In my inward man I saw it well, as in a great deep; for I saw right through as into a chaos where everything lay wrapped, but I could not unfold it. Yet from time to time it opened itself within me like a growing plant. For twelve years I carried it about within me, before I could bring it forth in any external form; till afterwards it fell upon me, like a bursting shower that kills where it lands, as it will. Whatever I could bring into outwardness I wrote down. The work is none of mine; I am but the Lord’s instrument, with which He does what He wills.
Böhme was a master shoemaker when he began to write philosophical and theological works. He studied with a Lutheran pastor of mystical leanings, Martin Moller of Görlitz. Böhme joined a mystical meditative group organized by Moller called The Conventicle of God’s Real Servants. The group and Moller himself encouraged Böhme to explore his own spiritual knowledge obtained through his visionary experiences. He kept careful records.
The experiences would come upon him spontaneously. Böhme would be working away and suddenly would feel the spirit move him. He set aside his work and went into a back room of his cobbler’s shop. He waited quietly for the next stage, which was a shift in his consciousness and an out-of-body experience. First the walls became dim and then transparent, and the air took on an opaque cloudiness. When the cloudiness cleared, Böhme was in a mystical state surrounded by light. He could see various beings, including angels, and could flow through mysterious vistas. He could look back on his own body sitting in his shop. In this state, Böhme received teachings from the beings through telepathy. After receiving teaching, he heard a voice say, “Jakob, return to your house.” Böhme found himself back in his body in his shop. The walls around him turned gray and back to normal.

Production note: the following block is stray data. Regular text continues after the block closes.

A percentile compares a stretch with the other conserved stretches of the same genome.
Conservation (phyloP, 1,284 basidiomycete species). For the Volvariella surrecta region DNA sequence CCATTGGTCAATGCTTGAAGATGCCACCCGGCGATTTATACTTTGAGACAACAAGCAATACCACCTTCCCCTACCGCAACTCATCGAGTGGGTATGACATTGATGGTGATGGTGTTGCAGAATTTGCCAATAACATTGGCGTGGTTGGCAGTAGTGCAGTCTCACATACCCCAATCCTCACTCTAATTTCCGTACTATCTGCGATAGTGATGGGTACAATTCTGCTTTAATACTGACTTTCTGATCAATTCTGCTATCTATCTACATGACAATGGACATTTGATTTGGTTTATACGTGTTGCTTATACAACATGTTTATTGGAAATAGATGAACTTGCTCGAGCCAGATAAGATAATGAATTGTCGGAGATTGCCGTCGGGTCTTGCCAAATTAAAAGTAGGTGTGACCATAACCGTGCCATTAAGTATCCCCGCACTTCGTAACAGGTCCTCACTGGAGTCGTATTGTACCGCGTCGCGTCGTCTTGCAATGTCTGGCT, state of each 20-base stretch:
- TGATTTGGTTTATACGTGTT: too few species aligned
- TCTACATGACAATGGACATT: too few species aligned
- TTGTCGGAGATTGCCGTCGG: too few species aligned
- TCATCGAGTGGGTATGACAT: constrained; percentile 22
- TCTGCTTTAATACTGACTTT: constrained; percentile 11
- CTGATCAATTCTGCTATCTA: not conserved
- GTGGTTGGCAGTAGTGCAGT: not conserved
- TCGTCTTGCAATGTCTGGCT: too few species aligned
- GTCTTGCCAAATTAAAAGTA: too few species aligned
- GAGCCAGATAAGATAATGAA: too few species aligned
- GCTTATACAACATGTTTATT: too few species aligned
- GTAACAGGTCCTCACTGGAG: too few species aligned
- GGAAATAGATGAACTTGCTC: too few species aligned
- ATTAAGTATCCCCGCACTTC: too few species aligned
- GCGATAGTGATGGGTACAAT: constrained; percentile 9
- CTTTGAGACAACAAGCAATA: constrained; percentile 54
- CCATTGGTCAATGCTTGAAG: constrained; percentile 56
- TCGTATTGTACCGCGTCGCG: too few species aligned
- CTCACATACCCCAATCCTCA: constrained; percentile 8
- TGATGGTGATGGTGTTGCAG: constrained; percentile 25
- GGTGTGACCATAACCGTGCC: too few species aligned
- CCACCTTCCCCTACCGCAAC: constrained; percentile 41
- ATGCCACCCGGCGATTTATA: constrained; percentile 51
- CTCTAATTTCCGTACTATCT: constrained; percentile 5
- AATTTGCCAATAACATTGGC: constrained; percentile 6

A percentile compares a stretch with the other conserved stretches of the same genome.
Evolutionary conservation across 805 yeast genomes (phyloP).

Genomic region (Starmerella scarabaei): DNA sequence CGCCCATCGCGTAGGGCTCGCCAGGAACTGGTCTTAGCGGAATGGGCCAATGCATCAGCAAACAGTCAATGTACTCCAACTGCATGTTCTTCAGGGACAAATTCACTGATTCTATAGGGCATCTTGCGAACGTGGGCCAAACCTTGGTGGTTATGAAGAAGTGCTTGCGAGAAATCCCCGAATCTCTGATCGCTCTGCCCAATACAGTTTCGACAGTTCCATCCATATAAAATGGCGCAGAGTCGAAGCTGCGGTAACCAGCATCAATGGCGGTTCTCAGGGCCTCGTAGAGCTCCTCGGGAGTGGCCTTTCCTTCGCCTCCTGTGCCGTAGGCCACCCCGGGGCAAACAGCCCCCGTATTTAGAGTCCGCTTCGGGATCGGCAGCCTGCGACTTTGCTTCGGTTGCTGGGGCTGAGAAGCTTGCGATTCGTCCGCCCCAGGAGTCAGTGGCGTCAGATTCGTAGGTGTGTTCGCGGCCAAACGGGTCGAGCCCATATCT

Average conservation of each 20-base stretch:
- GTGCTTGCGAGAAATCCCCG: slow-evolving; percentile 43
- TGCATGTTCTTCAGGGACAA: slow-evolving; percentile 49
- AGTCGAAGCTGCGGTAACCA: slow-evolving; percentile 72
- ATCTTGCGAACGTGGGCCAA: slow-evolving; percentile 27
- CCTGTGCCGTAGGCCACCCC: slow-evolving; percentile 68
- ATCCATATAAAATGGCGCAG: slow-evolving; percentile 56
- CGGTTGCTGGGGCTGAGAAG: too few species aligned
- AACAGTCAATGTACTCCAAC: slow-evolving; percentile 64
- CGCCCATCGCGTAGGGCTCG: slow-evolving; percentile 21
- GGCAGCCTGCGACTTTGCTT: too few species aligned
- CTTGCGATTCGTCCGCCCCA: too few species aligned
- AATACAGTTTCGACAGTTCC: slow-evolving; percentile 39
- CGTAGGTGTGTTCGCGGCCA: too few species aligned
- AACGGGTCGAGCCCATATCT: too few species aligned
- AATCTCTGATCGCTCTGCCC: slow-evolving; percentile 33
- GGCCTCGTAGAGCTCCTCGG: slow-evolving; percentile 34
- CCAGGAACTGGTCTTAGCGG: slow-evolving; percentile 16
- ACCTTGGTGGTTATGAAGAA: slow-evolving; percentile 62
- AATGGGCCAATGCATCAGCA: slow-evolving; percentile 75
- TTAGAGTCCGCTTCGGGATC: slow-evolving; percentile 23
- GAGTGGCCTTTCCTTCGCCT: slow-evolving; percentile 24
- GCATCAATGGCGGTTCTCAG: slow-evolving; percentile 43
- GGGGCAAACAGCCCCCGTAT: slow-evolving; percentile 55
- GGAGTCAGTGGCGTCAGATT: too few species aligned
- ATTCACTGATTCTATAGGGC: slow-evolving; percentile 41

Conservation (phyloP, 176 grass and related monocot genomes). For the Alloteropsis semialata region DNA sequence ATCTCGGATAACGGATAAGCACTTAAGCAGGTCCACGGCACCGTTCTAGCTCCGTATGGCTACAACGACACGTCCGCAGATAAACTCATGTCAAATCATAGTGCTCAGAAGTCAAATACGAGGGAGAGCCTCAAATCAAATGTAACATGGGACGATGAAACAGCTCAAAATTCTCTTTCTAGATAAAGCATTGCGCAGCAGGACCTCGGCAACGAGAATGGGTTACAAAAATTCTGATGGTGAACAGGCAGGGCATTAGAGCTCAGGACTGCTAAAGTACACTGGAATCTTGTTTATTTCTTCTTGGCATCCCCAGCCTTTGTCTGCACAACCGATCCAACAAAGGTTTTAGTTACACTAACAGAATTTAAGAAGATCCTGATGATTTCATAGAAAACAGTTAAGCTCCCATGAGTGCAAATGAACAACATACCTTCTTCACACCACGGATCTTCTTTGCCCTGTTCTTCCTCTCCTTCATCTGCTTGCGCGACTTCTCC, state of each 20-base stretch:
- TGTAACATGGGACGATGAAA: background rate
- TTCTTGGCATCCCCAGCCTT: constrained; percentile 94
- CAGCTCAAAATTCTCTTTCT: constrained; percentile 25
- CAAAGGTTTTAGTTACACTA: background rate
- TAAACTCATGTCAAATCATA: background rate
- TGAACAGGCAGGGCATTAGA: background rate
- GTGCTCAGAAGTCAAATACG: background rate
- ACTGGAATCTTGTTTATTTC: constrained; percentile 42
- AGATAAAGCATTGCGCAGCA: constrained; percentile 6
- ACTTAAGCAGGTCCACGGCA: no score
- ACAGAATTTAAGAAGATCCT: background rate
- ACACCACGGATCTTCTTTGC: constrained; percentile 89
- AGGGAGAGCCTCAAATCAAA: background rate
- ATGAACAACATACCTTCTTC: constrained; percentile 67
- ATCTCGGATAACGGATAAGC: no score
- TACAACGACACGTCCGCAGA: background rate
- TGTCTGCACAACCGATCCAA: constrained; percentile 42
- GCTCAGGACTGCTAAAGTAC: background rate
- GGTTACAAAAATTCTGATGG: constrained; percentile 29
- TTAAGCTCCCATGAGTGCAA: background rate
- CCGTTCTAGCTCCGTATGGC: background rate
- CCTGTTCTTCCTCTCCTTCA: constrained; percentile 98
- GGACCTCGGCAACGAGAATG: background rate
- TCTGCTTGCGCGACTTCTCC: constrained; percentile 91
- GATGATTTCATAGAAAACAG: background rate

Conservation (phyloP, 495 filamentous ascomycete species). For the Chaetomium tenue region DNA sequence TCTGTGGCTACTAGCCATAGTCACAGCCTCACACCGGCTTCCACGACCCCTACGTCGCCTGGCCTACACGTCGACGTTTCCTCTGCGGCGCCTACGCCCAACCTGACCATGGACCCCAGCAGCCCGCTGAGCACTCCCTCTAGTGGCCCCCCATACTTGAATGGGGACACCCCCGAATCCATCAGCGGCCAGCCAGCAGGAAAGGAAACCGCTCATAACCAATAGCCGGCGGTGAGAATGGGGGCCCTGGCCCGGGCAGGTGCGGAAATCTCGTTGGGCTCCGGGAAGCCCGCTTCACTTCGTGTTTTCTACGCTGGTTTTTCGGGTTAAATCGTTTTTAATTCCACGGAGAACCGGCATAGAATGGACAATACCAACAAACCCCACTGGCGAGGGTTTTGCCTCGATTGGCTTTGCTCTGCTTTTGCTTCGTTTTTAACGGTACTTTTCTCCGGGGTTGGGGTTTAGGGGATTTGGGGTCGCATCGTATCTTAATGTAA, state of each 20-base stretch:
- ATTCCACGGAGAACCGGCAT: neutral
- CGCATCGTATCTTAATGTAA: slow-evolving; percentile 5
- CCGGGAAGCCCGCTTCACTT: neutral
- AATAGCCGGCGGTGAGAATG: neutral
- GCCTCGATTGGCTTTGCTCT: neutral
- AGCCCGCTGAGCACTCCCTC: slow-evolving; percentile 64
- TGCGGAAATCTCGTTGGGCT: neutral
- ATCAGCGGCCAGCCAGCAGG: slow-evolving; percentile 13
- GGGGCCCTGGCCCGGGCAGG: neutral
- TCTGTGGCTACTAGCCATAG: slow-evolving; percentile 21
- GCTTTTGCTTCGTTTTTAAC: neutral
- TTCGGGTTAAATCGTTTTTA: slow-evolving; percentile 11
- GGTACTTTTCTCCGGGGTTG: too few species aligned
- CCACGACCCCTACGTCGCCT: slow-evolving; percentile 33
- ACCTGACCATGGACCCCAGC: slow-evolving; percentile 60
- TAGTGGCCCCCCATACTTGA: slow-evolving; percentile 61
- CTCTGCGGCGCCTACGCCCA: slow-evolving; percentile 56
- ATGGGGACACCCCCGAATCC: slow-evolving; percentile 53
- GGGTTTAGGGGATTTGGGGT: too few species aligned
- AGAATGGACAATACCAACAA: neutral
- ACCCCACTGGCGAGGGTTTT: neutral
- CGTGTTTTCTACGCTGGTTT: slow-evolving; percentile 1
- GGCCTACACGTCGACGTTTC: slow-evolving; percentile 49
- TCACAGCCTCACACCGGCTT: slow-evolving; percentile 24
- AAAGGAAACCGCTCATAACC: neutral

Another type of experience was his ability to merge with another life-form through his willpower. He could focus on something, such as a plant, and will himself to become one with it, feeling its life force and presence.
Böhme’s first work, a philosophical treatise titled The Aurora, was completed in 1612. It was immediately popular and was passed among scholars without Böhme’s permission. By then, Moller was gone and replaced by a new pastor, Gregory Richter, who was almost the complete opposite of Moller: conservative and orthodox. Richter whipped up heresy charges against Böhme. The Lutheran Church publicly denounced Böhme and had him temporarily banished from Görlitz. The town council seized the original manuscript and forbade him to write. For seven years Böhme complied, keeping his experiences and knowledge to himself.
Böhme resumed writing by 1618. He met his next mentor, Balthasar Walter, a physician and Paracelsian alchemist and probably a Rosicrucian. Walter introduced Böhme to the kabbalah and alchemy and encouraged him to write. Böhme discovered that the kabbalah was a mirror of his visionary experiences and used it to describe his inner experiences. Through Walter, Böhme met other alchemists.